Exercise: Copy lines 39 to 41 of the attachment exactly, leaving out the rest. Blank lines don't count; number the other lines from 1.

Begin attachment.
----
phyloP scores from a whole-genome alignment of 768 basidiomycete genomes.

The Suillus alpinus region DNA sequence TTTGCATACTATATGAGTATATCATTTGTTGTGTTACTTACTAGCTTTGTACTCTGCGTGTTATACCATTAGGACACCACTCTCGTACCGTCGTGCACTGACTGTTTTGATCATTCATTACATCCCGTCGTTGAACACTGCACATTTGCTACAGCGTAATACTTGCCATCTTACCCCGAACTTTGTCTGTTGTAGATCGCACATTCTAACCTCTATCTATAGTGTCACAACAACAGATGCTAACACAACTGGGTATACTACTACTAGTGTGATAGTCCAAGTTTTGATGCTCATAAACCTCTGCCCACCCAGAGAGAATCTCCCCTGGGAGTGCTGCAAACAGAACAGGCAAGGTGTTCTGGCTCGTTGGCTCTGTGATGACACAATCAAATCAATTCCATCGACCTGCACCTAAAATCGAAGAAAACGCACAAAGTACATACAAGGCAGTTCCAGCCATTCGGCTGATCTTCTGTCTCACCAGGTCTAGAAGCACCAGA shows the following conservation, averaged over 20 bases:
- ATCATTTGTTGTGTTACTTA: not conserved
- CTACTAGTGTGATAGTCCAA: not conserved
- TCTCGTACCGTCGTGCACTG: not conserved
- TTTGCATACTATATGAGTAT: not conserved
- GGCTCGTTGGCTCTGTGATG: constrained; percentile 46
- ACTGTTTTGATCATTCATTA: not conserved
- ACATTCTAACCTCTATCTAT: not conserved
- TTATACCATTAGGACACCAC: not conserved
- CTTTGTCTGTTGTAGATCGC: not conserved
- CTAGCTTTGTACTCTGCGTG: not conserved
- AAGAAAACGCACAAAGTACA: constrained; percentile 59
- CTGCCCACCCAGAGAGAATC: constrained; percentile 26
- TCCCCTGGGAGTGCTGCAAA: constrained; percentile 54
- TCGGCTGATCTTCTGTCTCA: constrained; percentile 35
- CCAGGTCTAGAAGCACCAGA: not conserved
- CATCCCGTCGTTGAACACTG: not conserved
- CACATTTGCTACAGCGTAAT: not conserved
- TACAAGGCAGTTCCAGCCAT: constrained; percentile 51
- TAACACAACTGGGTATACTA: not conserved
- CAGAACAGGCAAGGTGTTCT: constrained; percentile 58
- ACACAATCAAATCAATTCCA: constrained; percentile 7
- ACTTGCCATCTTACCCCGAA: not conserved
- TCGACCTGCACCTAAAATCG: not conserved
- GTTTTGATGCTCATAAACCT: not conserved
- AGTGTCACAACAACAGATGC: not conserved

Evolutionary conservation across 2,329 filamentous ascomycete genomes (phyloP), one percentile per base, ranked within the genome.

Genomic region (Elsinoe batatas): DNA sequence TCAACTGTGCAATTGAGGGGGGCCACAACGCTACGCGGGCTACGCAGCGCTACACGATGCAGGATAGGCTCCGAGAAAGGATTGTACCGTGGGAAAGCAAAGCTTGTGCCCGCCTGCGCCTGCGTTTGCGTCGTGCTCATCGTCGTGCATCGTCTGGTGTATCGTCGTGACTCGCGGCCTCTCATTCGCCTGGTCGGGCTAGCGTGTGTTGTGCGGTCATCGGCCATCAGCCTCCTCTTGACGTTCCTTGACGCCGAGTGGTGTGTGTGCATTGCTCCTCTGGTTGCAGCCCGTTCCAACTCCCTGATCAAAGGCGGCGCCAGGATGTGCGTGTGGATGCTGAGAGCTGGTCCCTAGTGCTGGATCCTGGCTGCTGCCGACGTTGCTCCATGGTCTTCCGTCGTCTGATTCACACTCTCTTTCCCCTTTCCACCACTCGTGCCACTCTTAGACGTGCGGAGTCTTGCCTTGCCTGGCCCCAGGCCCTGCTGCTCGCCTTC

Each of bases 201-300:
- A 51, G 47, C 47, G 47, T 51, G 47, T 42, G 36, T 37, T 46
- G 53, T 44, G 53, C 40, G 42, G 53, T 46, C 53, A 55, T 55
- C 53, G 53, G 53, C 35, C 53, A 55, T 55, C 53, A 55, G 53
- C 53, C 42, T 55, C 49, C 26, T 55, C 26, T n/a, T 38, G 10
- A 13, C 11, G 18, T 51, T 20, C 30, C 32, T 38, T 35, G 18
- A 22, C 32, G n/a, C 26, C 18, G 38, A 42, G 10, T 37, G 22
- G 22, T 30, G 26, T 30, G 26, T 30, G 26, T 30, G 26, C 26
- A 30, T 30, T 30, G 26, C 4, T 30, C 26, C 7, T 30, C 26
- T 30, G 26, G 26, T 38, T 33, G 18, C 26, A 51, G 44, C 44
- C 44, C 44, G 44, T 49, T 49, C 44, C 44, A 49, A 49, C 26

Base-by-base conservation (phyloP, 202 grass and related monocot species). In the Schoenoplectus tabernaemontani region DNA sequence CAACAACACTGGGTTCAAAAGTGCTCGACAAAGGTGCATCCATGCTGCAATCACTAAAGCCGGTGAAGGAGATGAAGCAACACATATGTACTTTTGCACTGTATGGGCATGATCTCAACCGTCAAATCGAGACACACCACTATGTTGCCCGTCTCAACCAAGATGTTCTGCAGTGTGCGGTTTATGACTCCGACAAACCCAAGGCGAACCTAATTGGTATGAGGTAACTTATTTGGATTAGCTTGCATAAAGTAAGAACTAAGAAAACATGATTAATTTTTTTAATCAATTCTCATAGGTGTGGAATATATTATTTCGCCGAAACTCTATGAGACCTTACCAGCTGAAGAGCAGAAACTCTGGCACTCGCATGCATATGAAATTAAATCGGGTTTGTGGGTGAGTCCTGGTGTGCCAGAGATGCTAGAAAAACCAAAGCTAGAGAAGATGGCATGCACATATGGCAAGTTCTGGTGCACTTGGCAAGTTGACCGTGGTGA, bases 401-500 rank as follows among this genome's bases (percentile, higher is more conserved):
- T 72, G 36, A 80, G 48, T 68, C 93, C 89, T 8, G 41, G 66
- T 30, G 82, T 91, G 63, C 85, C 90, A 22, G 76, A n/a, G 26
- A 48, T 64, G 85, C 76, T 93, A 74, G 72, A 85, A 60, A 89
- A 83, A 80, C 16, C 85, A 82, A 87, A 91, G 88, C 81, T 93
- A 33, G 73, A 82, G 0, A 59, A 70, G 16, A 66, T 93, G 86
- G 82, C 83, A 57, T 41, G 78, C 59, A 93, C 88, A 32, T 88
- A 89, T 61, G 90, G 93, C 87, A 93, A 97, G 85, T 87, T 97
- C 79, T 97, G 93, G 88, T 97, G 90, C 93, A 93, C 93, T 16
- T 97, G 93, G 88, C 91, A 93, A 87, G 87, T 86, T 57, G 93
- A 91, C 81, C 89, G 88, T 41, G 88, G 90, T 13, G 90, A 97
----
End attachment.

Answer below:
- T 30, G 26, G 26, T 38, T 33, G 18, C 26, A 51, G 44, C 44
- C 44, C 44, G 44, T 49, T 49, C 44, C 44, A 49, A 49, C 26

Base-by-base conservation (phyloP, 202 grass and related monocot species). In the Schoenoplectus tabernaemontani region DNA sequence CAACAACACTGGGTTCAAAAGTGCTCGACAAAGGTGCATCCATGCTGCAATCACTAAAGCCGGTGAAGGAGATGAAGCAACACATATGTACTTTTGCACTGTATGGGCATGATCTCAACCGTCAAATCGAGACACACCACTATGTTGCCCGTCTCAACCAAGATGTTCTGCAGTGTGCGGTTTATGACTCCGACAAACCCAAGGCGAACCTAATTGGTATGAGGTAACTTATTTGGATTAGCTTGCATAAAGTAAGAACTAAGAAAACATGATTAATTTTTTTAATCAATTCTCATAGGTGTGGAATATATTATTTCGCCGAAACTCTATGAGACCTTACCAGCTGAAGAGCAGAAACTCTGGCACTCGCATGCATATGAAATTAAATCGGGTTTGTGGGTGAGTCCTGGTGTGCCAGAGATGCTAGAAAAACCAAAGCTAGAGAAGATGGCATGCACATATGGCAAGTTCTGGTGCACTTGGCAAGTTGACCGTGGTGA, bases 401-500 rank as follows among this genome's bases (percentile, higher is more conserved):